Dr. Emily Merz is a postdoctoral fellow at the Columbia University Medical Center, working primarily with Dr. Kimberly Noble. She attained her PhD in clinical and developmental psychology from the University of Pittsburgh in August 2012. Her work is focused on examining the neurobiological mechanisms through which early adversity, particularly poverty, alters social-emotional development, leading to an increased risk for psychopathology in children and adolescents.
Feldstein Ewing SW, Ryman SG, Gillman AS, Weiland BJ, Thayer RE, Bryan AD (2016). Developmental cognitive neuroscience of adolescent sexual risk and alcohol use. AIDS and Behavior, 20 (Suppl 1), S97-S108. doi: 10.1007/s10461-015-1155-2.
Feldstein Ewing SW, Tapert SF, Molina BSG (2016). Uniting adolescent neuroimaging and treatment research: Recommendations in pursuit of improved integration. Neuroscience and Biobehavioral Reviews, 62, 109-114. doi: 10.1016/j.neubiorev.2015.12.011.
Goldstein AB, Morris SE. (2016). Reconceptualizing prevention: Commentary on “conducting psychopathology prevention research in the RDoC era”. Clinical Psychology: Science and Practice, 23 (1), 105-108. doi: 10.1111/cpsp.12143.
Presented by: Gkikas Magiorkinis, MD, Msc, PhD, Path
Presentation title: Evolutionary Epidemiology of Viral Infections and Applications to Public Health Research
This seminar will provide an outline and describe basic concepts on how evolutionary epidemiology works by exploiting the phenomenon of viral evolution with the methods of phylogenetics, phylodynamics and phylogeography. It will also show how modern technologies of reading DNA sequences have revolutionised the field of viral genomics. Finally, it will provide practical examples of these methods with public health applications.
Gkikas Magiorkinis is a Senior Clinical Fellow and a University Research Lecturer at the University of Oxford, and Consultant in Medical Virology in Public Health England, Colindale. Dr. Magiokinis has published more than 50 papers and focuses on translating viral evolution in biomedical applications. Most notably his research has revealed the hidden dynamics on how HCV and HIV spread around the world, as well as among PWIDs. Dr. Magiokinis is funded by the Medical Research Council to study the pathophysiology of ancient retroviral infections of the human germline.
Presented by: Julie Netherland, PhD
Presentation title: Bridging the Research Policy Divide: The Role of Researchers in Drug Policy Reform
The divide between research and policy can be vast, especially for a controversial issue, such as drugs, where stigma and ideology often trump science. But now more than ever, solid evidence is needed to guide the nation’s drug policies. This talk offers a behind-the-scenes look at how drug policies are actually made, identifies some of the challenges for researchers in doing policy advocacy, and provides concrete tools for researchers to effectively engage in transforming policies.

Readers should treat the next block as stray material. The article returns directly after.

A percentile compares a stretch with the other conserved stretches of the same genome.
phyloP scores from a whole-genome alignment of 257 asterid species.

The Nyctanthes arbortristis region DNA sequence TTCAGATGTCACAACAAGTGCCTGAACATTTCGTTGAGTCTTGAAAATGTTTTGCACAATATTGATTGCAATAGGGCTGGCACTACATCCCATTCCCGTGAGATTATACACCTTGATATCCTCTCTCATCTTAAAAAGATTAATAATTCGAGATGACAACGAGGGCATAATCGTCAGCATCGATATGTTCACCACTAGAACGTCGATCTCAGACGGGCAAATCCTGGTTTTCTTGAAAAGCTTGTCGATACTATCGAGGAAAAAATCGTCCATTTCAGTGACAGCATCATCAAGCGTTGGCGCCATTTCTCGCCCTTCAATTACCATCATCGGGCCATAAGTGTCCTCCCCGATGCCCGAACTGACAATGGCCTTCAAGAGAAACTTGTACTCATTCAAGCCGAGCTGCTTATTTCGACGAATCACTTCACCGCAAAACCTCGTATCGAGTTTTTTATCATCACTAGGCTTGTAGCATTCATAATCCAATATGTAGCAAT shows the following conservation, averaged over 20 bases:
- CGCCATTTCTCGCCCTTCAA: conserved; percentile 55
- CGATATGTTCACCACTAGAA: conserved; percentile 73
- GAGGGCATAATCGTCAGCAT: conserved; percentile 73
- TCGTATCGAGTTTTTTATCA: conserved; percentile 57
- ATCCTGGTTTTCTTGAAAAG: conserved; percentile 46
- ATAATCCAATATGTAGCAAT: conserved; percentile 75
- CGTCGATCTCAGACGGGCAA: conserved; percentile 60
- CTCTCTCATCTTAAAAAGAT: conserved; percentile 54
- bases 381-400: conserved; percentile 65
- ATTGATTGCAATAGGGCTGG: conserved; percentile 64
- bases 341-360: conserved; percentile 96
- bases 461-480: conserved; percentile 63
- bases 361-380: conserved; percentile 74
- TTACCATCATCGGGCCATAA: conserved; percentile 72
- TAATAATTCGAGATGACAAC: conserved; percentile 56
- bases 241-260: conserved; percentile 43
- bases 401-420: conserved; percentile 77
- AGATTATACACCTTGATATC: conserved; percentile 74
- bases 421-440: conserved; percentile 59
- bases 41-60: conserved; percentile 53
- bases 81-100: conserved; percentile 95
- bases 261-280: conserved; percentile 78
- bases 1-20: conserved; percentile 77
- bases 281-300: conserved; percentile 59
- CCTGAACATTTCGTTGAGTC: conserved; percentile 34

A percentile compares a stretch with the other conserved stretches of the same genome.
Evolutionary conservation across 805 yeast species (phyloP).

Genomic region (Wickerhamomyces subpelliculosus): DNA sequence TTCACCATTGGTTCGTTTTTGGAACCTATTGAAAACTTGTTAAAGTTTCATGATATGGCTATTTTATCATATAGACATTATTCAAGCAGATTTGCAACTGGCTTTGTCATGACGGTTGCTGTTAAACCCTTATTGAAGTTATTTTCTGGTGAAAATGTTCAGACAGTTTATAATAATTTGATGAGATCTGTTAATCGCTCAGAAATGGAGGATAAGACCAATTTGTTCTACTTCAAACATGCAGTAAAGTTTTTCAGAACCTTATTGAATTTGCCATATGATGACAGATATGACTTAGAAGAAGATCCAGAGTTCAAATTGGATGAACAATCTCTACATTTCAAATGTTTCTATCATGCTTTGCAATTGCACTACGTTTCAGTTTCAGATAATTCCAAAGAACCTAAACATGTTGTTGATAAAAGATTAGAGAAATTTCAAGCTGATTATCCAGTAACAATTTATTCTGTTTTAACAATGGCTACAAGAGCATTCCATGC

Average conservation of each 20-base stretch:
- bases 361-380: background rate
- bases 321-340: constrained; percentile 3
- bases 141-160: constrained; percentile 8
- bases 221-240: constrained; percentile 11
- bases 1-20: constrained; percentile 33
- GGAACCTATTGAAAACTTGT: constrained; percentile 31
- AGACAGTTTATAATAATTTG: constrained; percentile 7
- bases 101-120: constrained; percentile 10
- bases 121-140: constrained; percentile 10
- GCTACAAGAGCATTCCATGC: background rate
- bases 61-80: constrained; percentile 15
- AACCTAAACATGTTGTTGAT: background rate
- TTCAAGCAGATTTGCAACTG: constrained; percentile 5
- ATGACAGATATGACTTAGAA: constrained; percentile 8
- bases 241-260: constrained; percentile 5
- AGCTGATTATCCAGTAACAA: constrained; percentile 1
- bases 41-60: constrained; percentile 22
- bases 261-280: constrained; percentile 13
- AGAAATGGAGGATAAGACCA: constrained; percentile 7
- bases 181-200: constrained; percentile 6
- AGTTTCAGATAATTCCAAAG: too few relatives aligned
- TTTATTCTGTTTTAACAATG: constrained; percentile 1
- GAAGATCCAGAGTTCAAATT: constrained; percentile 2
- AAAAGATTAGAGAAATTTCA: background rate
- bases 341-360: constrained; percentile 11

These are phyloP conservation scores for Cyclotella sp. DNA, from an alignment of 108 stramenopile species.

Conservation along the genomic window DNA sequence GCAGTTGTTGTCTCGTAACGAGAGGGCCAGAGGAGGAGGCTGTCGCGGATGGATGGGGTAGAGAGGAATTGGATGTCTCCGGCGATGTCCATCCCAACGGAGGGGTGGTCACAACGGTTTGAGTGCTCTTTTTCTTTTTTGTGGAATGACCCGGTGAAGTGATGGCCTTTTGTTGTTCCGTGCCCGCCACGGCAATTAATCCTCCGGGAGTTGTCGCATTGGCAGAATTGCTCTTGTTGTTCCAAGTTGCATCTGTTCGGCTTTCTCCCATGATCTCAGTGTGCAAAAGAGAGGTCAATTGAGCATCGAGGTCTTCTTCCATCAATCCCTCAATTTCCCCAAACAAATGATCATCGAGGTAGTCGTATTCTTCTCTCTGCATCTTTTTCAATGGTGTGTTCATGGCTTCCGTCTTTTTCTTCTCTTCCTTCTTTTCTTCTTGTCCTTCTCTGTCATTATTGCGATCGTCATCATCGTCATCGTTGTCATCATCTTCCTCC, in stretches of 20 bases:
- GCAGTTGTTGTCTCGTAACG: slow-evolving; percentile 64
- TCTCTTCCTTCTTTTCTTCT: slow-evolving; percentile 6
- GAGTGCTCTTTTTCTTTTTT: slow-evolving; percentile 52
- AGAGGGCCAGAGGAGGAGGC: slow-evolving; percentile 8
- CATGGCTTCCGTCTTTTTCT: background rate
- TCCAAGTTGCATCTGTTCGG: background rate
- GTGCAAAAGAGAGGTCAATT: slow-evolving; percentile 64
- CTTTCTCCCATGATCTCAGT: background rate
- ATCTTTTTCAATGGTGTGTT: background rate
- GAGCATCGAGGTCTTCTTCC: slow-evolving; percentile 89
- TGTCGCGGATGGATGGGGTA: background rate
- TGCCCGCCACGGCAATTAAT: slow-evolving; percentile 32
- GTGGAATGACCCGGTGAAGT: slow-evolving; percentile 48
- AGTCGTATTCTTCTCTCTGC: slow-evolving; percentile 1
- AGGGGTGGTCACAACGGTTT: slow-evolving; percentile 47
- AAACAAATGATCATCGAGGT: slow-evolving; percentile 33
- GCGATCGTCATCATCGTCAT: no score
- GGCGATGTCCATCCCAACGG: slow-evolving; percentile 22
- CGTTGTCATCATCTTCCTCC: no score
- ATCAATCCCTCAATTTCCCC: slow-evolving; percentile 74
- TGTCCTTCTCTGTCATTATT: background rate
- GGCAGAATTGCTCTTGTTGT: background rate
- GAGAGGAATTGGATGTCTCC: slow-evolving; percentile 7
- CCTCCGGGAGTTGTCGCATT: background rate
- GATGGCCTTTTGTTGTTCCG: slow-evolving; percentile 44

Julie Netherland, PhD, is the Director of the Office of Academic Engagement for the Drug Policy Alliance. In that role, she advances drug policy reform by supporting scholars in doing advocacy, convening experts from a range of disciplines to inform the field, and strengthening DPA’s use of research and scholarship in developing and advancing its policy positions.
Dr. Netherland previously served as the Deputy State Director of DPA’s New York Policy Office, where she was instrumental in passing two laws to legalize the use of medical marijuana in New York and advancing a number of harm reduction and public health approaches to drug policy. Dr. Netherland is the editor of Critical Perspectives on Addiction (Emerald Press, 2012). She holds a PhD in sociology from the City University of New York Graduate Center, a Masters in Social Work from Boston University, and B.A. from Bryn Mawr College. She teaches at John Jay College of Criminal Justice and is a social work field instructor for Columbia University.
Presented by: Arthur Caplan, PhD
Presentation title: Expanded Access, Ethics and Compassionate Use - From Drugs for HIV to Personalized Medicine
Arthur Caplan is the Drs. William F and Virginia Connolly Mitty Professor and founding head of the Division of Bioethics at New York University Langone Medical Center. He is the co-founder and Dean of Research of the NYU Sports and Society Program and the head of the ethics program in the Global Institute for Public Health at NYU.
Dr. Caplan is the author or editor of thirty-five books and over 700 papers in peer reviewed journals. He is a regular commentator on bioethics and health care issues for WebMD/Medscape, for WGBH radio in Boston and WMNF public radio in Tampa. He appears frequently as a guest and commentator on various other national and international media outlets.
Dr. Caplan is the recipient of many awards and honors including:
- McGovern Medal of the American Medical Writers Association
- Franklin Award from the City of Philadelphia
- In 2001, Person of the Year, USA Today
- In 2008, one of the ten most influential people in science by Discover magazine
- One of the fifty most influential people in American health care by Modern Health Care magazine
- One of the ten most influential people in America in biotechnology by the National Journal
- One of the ten most influential people in the ethics of biotechnology by the editors of Nature Biotechnology
- One of the 100 most influential people in biotechnology by Scientific American magazine
- In 2011, Patricia Price Browne Prize in Biomedical Ethics
- In 2014, the Public Service Award from the National Science Foundation/National Science Board, which honors individuals and groups that have made substantial contributions to increasing public understanding of science and engineering in the United States
- In 2016, the National Organization for Rare Disorders (NORD) honored him with their ‘Rare Impact Award’